Hidden Treasures: Would You Expect a Palace Like This To Be Found in America’s Midwest?
The Hindu temple, BAPS Shri Swaminarayan Mandir of Chicago is open to visitors
Although Chicago is a city known for its architecture, visitors may not expect to see a palace made of Turkish limestone and Italian marble sitting in the suburbs.
Head west of downtown Chicago for about 45 minutes to find the suburb of Bartlett and the incredible Hindu temple, BAPS Shri Swaminarayan Mandir of Chicago.
This gorgeous temple is open to visitors, and the summer months are a particularly excellent time to visit, as the gardens are full of blooms and the fountains are running.
The Mandir is a place of worship and the religion practiced is a denomination of the Swaminarayan branch of Hinduism.
According to the website,
“BAPS is a spiritual and humanitarian Hindu organization dedicated to serving humanity by caring for individuals, families and society. A dedicated force of thousands of volunteers offers over 12 million volunteer hours every year to serve the community through various health, education, disaster relief and environmental protection projects. BAPS Shri Swaminarayan Mandir, Bartlett , IL is one of the Mandirs.”
The temple encompasses 27 acres and includes the Stone Mandir, the Wooden Haveli, and the Understanding Hinduism Exhibition.
The exhibition is broken into five parts: Introduction to Hinduism, India's contributions to the world, Introduction to the Swaminarayan Sampradaya, About BAPS, and the Social and Charity activities of BAPS.
Visitors can not only view this remarkable structure but can also learn more about the culture of India and the traditions of Hinduism while they are there.
"The construction and architecture of it is rooted in Vedas in a treatise known as the Shilpa-Shastras. The Mandir exemplifies a system of construction that has been proven to withstand the tests of time, thus providing a place that will continue to generate memories and experiences for the posterity." - BAPS Website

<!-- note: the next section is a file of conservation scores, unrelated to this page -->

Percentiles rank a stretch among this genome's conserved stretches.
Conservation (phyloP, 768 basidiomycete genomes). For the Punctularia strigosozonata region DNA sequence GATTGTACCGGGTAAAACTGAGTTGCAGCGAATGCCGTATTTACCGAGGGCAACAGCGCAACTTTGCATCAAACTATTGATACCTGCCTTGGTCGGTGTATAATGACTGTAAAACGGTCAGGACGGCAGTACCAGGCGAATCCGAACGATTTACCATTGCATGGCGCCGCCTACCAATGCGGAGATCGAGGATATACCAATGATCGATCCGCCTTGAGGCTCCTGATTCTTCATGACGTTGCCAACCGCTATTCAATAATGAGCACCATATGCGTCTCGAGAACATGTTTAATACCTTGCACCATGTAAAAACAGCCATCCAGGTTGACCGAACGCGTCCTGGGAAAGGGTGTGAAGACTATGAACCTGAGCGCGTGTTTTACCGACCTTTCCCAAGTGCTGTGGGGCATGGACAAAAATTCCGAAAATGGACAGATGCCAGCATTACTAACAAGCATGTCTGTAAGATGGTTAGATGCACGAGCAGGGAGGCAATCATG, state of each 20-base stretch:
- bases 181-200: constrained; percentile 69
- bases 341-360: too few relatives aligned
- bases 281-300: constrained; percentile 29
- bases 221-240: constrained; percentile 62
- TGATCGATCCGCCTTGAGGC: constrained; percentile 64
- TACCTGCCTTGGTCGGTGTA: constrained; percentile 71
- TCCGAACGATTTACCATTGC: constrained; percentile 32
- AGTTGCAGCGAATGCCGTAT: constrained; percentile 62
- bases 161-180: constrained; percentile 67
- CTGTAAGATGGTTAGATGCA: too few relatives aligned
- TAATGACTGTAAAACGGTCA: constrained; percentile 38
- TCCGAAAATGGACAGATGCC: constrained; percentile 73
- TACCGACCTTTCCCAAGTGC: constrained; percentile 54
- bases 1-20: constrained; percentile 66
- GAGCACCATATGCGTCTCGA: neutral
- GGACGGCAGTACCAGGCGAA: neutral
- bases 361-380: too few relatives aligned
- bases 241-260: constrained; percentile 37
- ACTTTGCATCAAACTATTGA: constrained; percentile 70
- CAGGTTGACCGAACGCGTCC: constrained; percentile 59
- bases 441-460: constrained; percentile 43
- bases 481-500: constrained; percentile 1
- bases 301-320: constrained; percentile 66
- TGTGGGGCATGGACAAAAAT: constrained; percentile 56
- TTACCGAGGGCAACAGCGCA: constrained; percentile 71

The making of the Mandir
The construction of the temple was an architectural feat, with entire pieces assembled elsewhere and pieced together like a jigsaw puzzle.
The marble came from Italy and the limestone from Turkey. The materials were then shipped to western India, where they were hand-carved by over 3,000 artists in less than two years.
Once completed, it was another two months for the finished pieces to reach the US by boat from India, where they were then put on a train from Virginia to Chicago.
When the pieces arrived at the construction site in Bartlett, they were put together “like a massive, 3-dimensional jigsaw puzzle.”
And finally, according to the website,
“On the auspicious day of August 8, 2004, the Mandir was consecrated by Pramukh Swami Maharaj and made open to the public.”
What to know before you go
If you live in the area or are visiting Chicago, you may want to take the time to drive out to the suburbs and visit this unique architectural marvel.
Tips for visiting:
- There is plenty of free parking available. Visiting hours are 9 AM to 6:30 PM.
- The Mandir is a house of worship, and a dress code is required.
- No sleeveless tops or skirts above the knee. Wraps are provided in the Haveli for visitors to wear who do not have the appropriate attire.
- You may want to wear socks, as shoes must be removed in the buildings.
- No cell phones can be used in the buildings, even to take photos.
- Entrance is free, but you may want to check out the website for visitor information before you go for details.
Note: An original version of this story was previously published on NewsBreak.
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